The classical example of bad recording is writing down passwords on post-it notes next to monitors. But there are some better ways of managing recording. Humans are pretty good at securing pieces of paper, called cash, in their wallet. So recording passwords in your wallet might help. (Though loss of your wallet now has even greater impact than before.) Various electronic password wallet applications are also available, and can be very convenient to use—even making it easy to use random passwords, one per identity. But those apps (and their data, if any) now become targets.

Systems store passwords in a file (or a database). If that file is sufficiently secured with appropriate access control mechanisms, then storing plaintext passwords could in principle be okay. But real-world experience teaches us that password files get leaked. So for Defense in Depth, don't store plaintext passwords!

Techniques for Protecting Stored Passwords

How can we protect passwords such that, even if the password file is disclosed, attackers don't learn users' passwords? We want a function f such that, if we store f(pass) for a password pass, then it's hard for attackers to invert f(pass) and find pass. When we studied applied crypto, we called that property one way, and we saw that cryptographic hash functions provide that property. (Encryption does too, but encryption requires a key, whereas hashes do not.)

Hashed Passwords

What to store: uid, H(pass)

How to authenticate:

  1. Hu → L: uid, pass
  2. L: if H(pass) is stored as uid's password, then uid is authenticated

In the scheme above, uid is an identifier for the user, H is a cryptographic hash function, and pass is a password. During authentication, a human Hu is interacting with a local machine L—that is, the human is communicating directly with the machine (e.g., by a keyboard), not over a network.

With this scheme, if the attacker obtains the password file, he doesn't immediately learn the plaintext passwords. But it's not a perfect solution, because, besides inverting the hash function, there's another way to learn passwords. An attacker can construct a dictionary mapping plaintext passwords from their hashes:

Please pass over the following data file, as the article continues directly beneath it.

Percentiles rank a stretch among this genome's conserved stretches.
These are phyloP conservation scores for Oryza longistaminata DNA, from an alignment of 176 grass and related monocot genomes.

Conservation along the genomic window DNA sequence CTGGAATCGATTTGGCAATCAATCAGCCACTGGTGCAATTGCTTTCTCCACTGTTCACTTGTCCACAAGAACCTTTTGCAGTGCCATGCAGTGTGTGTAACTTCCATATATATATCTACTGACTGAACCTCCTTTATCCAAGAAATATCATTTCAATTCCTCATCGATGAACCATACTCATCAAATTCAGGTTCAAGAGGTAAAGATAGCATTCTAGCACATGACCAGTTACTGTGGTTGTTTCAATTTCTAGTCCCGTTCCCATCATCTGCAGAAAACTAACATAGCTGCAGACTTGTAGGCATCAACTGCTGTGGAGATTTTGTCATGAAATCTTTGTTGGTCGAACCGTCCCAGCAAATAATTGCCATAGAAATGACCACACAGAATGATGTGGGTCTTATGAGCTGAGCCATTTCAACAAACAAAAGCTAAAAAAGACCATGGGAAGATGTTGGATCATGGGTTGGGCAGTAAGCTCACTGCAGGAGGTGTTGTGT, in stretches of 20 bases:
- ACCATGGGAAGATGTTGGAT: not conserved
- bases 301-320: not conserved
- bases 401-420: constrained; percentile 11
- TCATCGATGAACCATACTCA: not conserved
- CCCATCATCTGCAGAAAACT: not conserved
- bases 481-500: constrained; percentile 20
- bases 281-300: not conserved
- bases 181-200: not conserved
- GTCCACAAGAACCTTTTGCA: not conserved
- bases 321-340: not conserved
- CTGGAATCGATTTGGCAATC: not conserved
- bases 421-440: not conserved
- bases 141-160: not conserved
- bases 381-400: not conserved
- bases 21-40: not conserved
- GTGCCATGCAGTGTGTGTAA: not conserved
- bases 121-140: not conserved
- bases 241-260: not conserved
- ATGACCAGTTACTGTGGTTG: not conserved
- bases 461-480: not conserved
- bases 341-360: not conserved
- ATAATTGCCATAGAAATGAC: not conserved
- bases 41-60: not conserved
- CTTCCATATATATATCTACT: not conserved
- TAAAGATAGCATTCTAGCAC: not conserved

H(pass1), pass1
H(pass2), pass2
H(pass3), pass3

Given such a dictionary, and given a hashed-password file, the attacker can simply look up the hashed passwords and find the plaintext passwords. So the question becomes, how hard is it to construct a dictionary?

It turns out that, when users choose weak passwords, it's not all that hard. (Another reason to use random passwords!) Special data structures called rainbow tables can greatly reduce the space requirements. It's even possible to buy or download free, precomputed tables [].

What countermeasures can defend against dictionary attacks?

Idea 1: Slow down. One reason that it's easy to construct dictionaries is that cryptographic hash functions are designed to be quick to compute. A hash function that was slow to compute would cause table construction to take more time, making it more difficult for attackers to succeed. There's a function called "scrypt" that is designed in just this way. Another means to slow down computation is to iterate the hash function, perhaps a thousand times:

Iterated password hash:

z1 = H(pass)
z2 = H(pass, z1)
z1000 = H(pass, z999)
output z1 XOR z2 XOR ... XOR z1000

(This algorithm is almost the same as PBKDF2 from RFC 2898.)

Another term for this technique is key stretching. The number of times to iterate can be a parameter. Over the lifetime of a system, the parameter can be adjusted upwards to account for increasing attacker computational power. When PKBDF2 was proposed in 2000, a minimum of 1,000 iterations was suggested. As of 2013, 10,000 is a minimum, and 20,000–40,000 is not unreasonable. []

Idea 2: Add salt. Dictionary attacks succeed because the password space is so small. If we increased the size of that space we could make the table size infeasibly big to compute or to store. The trick is to do so without making users choose longer passwords. We can do that by introducing a nonce, which is commonly called salt. Every user is assigned their own unique salt.

Hashed Salted Passwords

What to store: uid, salt, H(pass, salt)

How to authenticate:

  1. Hu → L: uid, pass
  2. L: lookup salt for uid; if H(pass, salt) is stored as uid's password, then uid is authenticated

Note that salt doesn't need to be unpredictable, just unique. But to prevent password cracks on one system from being effective on another system, salt does need to be unique across systems. Generating the salt randomly is the easiest way to achieve that.

To combine salt with iterated hashing, just salt the first hash: z1 = H(pass, salt); z2 = H(pass, z1); etc.

If all systems would just use hashed, iterated, salted passwords, the world would be a better place.